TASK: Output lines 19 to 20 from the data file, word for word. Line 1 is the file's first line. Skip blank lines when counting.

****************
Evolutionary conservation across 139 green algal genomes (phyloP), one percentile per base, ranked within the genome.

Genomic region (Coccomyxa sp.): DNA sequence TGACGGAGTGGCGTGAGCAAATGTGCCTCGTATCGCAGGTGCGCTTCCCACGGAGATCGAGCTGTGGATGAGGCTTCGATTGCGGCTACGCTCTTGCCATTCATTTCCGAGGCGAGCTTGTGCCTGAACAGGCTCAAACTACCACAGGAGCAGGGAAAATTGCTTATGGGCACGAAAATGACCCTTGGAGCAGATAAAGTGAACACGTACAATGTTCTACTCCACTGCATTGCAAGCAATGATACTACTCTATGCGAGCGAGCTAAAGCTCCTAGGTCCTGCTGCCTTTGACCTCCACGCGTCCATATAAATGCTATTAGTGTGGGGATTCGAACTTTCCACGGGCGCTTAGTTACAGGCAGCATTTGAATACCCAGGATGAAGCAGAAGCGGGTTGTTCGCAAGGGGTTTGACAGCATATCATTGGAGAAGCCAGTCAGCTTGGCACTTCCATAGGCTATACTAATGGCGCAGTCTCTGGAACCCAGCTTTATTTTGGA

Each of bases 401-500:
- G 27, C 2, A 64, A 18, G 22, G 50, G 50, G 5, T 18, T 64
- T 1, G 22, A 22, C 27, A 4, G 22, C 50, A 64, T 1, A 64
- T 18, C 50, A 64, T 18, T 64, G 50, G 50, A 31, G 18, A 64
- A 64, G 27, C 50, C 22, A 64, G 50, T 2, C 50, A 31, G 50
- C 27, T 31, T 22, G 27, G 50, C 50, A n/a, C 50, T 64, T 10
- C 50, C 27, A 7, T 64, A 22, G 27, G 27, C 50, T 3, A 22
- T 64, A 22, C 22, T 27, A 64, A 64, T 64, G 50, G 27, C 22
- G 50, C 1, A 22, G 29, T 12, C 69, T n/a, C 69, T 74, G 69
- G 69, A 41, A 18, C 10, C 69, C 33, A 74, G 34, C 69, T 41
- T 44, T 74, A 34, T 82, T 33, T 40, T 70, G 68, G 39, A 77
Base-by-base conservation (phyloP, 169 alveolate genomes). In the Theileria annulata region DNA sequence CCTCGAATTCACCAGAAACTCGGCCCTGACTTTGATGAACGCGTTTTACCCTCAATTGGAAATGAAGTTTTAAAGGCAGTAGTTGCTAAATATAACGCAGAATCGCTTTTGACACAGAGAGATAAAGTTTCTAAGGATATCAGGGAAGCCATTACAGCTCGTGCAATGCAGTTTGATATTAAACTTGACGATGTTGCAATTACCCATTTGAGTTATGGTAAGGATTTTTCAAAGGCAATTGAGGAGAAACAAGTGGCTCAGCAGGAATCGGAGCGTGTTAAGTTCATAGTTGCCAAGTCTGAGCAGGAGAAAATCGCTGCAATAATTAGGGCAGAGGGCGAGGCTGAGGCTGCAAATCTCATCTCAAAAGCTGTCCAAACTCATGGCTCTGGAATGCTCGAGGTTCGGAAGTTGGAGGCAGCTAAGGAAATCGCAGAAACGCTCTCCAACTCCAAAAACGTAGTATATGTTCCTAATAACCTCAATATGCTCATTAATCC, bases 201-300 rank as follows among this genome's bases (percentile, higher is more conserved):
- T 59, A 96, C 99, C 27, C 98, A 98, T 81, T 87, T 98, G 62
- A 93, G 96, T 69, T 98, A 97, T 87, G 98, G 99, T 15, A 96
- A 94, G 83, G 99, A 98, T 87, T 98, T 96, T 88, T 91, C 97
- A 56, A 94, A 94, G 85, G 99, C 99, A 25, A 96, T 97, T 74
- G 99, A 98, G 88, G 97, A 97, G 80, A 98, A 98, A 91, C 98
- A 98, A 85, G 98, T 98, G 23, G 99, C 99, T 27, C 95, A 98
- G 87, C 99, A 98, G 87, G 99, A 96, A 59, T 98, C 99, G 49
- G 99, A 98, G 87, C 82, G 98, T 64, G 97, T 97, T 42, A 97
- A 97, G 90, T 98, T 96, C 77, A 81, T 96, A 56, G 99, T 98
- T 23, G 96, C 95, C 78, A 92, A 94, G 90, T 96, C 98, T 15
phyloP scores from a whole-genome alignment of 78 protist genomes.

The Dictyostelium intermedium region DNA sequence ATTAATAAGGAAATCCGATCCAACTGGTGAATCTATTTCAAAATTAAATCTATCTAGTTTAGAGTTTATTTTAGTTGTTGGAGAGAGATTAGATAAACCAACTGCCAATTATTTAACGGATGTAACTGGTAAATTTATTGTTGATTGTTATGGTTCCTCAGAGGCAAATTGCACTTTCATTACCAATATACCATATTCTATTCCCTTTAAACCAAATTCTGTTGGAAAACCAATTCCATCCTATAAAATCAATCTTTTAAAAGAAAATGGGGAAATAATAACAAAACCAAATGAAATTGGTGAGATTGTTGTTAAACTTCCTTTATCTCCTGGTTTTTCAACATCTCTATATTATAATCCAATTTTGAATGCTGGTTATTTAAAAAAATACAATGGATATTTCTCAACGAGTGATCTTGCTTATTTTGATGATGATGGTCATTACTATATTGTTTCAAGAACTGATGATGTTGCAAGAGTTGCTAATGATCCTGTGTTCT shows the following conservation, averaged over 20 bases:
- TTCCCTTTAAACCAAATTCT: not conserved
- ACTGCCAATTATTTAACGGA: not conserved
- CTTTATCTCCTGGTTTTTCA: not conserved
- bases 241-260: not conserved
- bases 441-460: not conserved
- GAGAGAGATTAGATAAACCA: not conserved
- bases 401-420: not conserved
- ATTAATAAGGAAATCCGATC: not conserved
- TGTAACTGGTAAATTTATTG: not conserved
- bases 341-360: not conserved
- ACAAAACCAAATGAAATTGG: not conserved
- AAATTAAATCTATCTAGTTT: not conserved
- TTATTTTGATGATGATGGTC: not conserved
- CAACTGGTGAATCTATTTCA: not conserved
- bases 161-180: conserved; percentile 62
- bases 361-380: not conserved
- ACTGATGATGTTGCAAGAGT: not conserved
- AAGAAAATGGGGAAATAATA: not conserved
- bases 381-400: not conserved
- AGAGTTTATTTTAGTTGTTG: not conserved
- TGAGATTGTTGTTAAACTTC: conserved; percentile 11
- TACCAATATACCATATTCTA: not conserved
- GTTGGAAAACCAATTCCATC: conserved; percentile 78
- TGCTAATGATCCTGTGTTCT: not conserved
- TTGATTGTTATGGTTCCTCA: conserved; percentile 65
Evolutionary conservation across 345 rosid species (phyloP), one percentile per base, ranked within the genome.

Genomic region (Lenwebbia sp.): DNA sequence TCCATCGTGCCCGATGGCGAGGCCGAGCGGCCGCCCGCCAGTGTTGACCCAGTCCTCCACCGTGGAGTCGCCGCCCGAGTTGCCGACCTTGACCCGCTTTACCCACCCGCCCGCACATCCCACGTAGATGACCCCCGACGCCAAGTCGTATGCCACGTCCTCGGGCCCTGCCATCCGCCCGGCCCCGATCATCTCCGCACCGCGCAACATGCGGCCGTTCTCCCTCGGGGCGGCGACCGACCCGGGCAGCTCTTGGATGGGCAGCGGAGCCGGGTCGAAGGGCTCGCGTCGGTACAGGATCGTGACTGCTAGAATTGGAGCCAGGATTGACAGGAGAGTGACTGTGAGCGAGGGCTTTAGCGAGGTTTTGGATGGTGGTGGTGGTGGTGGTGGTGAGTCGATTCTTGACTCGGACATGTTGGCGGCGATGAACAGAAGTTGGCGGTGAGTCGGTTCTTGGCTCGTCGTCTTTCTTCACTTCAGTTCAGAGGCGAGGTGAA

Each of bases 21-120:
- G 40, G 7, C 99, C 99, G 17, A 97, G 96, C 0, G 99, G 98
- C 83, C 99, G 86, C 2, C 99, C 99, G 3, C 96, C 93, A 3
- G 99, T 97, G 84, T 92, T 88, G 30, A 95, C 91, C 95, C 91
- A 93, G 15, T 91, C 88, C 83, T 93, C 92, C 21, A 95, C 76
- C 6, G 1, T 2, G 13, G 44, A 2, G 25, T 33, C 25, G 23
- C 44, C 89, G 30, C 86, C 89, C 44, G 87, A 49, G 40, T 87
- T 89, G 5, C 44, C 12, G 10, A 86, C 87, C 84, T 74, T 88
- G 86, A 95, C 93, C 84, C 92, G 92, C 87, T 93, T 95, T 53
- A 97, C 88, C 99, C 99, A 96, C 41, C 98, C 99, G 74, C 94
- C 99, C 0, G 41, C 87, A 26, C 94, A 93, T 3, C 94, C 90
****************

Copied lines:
- G 99, A 98, G 88, G 97, A 97, G 80, A 98, A 98, A 91, C 98
- A 98, A 85, G 98, T 98, G 23, G 99, C 99, T 27, C 95, A 98